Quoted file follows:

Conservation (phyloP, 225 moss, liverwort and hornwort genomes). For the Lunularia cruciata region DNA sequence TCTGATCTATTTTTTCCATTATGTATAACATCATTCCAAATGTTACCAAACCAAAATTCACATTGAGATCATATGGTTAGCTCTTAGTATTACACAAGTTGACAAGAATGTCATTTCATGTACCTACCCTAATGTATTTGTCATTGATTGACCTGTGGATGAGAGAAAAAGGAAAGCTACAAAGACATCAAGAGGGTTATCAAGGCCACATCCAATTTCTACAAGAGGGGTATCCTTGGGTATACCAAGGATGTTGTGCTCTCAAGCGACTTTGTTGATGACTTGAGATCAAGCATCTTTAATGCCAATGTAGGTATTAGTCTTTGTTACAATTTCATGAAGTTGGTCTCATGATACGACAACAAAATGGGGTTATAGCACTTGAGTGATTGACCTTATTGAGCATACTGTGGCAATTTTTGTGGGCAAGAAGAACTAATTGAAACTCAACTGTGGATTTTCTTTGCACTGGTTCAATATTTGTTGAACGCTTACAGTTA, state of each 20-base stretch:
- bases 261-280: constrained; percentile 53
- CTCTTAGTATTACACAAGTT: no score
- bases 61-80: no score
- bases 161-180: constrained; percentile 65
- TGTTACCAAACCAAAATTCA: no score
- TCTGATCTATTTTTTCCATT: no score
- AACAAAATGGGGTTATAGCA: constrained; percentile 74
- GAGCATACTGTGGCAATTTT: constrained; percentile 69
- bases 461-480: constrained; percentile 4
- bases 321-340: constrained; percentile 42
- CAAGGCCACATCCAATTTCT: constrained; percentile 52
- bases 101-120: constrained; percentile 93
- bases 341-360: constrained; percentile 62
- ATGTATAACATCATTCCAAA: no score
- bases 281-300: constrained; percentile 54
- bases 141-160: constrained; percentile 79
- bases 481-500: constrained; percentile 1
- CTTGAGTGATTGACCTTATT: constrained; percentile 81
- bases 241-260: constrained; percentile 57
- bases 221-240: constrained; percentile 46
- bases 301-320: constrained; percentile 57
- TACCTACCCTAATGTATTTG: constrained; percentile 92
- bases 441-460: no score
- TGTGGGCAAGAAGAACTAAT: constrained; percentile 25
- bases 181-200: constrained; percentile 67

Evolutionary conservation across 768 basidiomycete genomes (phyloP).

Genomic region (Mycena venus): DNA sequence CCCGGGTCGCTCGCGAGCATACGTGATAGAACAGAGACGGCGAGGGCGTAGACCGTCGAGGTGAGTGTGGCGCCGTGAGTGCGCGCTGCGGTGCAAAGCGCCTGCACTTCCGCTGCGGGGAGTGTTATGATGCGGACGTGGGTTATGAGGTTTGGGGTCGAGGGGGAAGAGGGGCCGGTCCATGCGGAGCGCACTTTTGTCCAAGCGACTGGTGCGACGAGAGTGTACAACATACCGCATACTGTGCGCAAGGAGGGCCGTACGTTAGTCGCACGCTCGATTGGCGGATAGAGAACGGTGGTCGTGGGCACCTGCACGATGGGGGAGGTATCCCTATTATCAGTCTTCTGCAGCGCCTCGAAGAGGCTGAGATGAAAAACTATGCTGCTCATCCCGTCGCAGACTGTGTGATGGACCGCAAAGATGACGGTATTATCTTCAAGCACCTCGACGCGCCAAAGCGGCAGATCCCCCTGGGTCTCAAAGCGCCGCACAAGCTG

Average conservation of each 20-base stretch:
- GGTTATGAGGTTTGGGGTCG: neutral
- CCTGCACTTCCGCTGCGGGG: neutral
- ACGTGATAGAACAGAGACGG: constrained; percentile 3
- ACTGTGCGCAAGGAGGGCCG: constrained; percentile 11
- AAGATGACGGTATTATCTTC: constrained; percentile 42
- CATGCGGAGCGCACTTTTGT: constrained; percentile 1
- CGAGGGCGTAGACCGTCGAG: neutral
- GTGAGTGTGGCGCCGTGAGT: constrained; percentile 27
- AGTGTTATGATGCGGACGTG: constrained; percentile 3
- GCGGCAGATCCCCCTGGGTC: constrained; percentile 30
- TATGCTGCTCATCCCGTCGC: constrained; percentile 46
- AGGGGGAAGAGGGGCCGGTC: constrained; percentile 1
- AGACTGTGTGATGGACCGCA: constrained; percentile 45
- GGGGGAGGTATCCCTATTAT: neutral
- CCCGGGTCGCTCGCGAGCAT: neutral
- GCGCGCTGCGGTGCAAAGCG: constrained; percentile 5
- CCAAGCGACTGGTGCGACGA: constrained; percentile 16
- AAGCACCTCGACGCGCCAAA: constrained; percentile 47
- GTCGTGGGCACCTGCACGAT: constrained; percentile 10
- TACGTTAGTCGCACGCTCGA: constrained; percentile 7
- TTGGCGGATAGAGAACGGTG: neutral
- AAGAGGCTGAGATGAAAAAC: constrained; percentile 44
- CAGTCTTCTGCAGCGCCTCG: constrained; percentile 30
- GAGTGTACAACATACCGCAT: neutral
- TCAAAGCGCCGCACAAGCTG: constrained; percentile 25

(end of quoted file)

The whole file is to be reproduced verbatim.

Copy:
Conservation (phyloP, 225 moss, liverwort and hornwort genomes). For the Lunularia cruciata region DNA sequence TCTGATCTATTTTTTCCATTATGTATAACATCATTCCAAATGTTACCAAACCAAAATTCACATTGAGATCATATGGTTAGCTCTTAGTATTACACAAGTTGACAAGAATGTCATTTCATGTACCTACCCTAATGTATTTGTCATTGATTGACCTGTGGATGAGAGAAAAAGGAAAGCTACAAAGACATCAAGAGGGTTATCAAGGCCACATCCAATTTCTACAAGAGGGGTATCCTTGGGTATACCAAGGATGTTGTGCTCTCAAGCGACTTTGTTGATGACTTGAGATCAAGCATCTTTAATGCCAATGTAGGTATTAGTCTTTGTTACAATTTCATGAAGTTGGTCTCATGATACGACAACAAAATGGGGTTATAGCACTTGAGTGATTGACCTTATTGAGCATACTGTGGCAATTTTTGTGGGCAAGAAGAACTAATTGAAACTCAACTGTGGATTTTCTTTGCACTGGTTCAATATTTGTTGAACGCTTACAGTTA, state of each 20-base stretch:
- bases 261-280: constrained; percentile 53
- CTCTTAGTATTACACAAGTT: no score
- bases 61-80: no score
- bases 161-180: constrained; percentile 65
- TGTTACCAAACCAAAATTCA: no score
- TCTGATCTATTTTTTCCATT: no score
- AACAAAATGGGGTTATAGCA: constrained; percentile 74
- GAGCATACTGTGGCAATTTT: constrained; percentile 69
- bases 461-480: constrained; percentile 4
- bases 321-340: constrained; percentile 42
- CAAGGCCACATCCAATTTCT: constrained; percentile 52
- bases 101-120: constrained; percentile 93
- bases 341-360: constrained; percentile 62
- ATGTATAACATCATTCCAAA: no score
- bases 281-300: constrained; percentile 54
- bases 141-160: constrained; percentile 79
- bases 481-500: constrained; percentile 1
- CTTGAGTGATTGACCTTATT: constrained; percentile 81
- bases 241-260: constrained; percentile 57
- bases 221-240: constrained; percentile 46
- bases 301-320: constrained; percentile 57
- TACCTACCCTAATGTATTTG: constrained; percentile 92
- bases 441-460: no score
- TGTGGGCAAGAAGAACTAAT: constrained; percentile 25
- bases 181-200: constrained; percentile 67

Evolutionary conservation across 768 basidiomycete genomes (phyloP).

Genomic region (Mycena venus): DNA sequence CCCGGGTCGCTCGCGAGCATACGTGATAGAACAGAGACGGCGAGGGCGTAGACCGTCGAGGTGAGTGTGGCGCCGTGAGTGCGCGCTGCGGTGCAAAGCGCCTGCACTTCCGCTGCGGGGAGTGTTATGATGCGGACGTGGGTTATGAGGTTTGGGGTCGAGGGGGAAGAGGGGCCGGTCCATGCGGAGCGCACTTTTGTCCAAGCGACTGGTGCGACGAGAGTGTACAACATACCGCATACTGTGCGCAAGGAGGGCCGTACGTTAGTCGCACGCTCGATTGGCGGATAGAGAACGGTGGTCGTGGGCACCTGCACGATGGGGGAGGTATCCCTATTATCAGTCTTCTGCAGCGCCTCGAAGAGGCTGAGATGAAAAACTATGCTGCTCATCCCGTCGCAGACTGTGTGATGGACCGCAAAGATGACGGTATTATCTTCAAGCACCTCGACGCGCCAAAGCGGCAGATCCCCCTGGGTCTCAAAGCGCCGCACAAGCTG

Average conservation of each 20-base stretch:
- GGTTATGAGGTTTGGGGTCG: neutral
- CCTGCACTTCCGCTGCGGGG: neutral
- ACGTGATAGAACAGAGACGG: constrained; percentile 3
- ACTGTGCGCAAGGAGGGCCG: constrained; percentile 11
- AAGATGACGGTATTATCTTC: constrained; percentile 42
- CATGCGGAGCGCACTTTTGT: constrained; percentile 1
- CGAGGGCGTAGACCGTCGAG: neutral
- GTGAGTGTGGCGCCGTGAGT: constrained; percentile 27
- AGTGTTATGATGCGGACGTG: constrained; percentile 3
- GCGGCAGATCCCCCTGGGTC: constrained; percentile 30
- TATGCTGCTCATCCCGTCGC: constrained; percentile 46
- AGGGGGAAGAGGGGCCGGTC: constrained; percentile 1
- AGACTGTGTGATGGACCGCA: constrained; percentile 45
- GGGGGAGGTATCCCTATTAT: neutral
- CCCGGGTCGCTCGCGAGCAT: neutral
- GCGCGCTGCGGTGCAAAGCG: constrained; percentile 5
- CCAAGCGACTGGTGCGACGA: constrained; percentile 16
- AAGCACCTCGACGCGCCAAA: constrained; percentile 47
- GTCGTGGGCACCTGCACGAT: constrained; percentile 10
- TACGTTAGTCGCACGCTCGA: constrained; percentile 7
- TTGGCGGATAGAGAACGGTG: neutral
- AAGAGGCTGAGATGAAAAAC: constrained; percentile 44
- CAGTCTTCTGCAGCGCCTCG: constrained; percentile 30
- GAGTGTACAACATACCGCAT: neutral
- TCAAAGCGCCGCACAAGCTG: constrained; percentile 25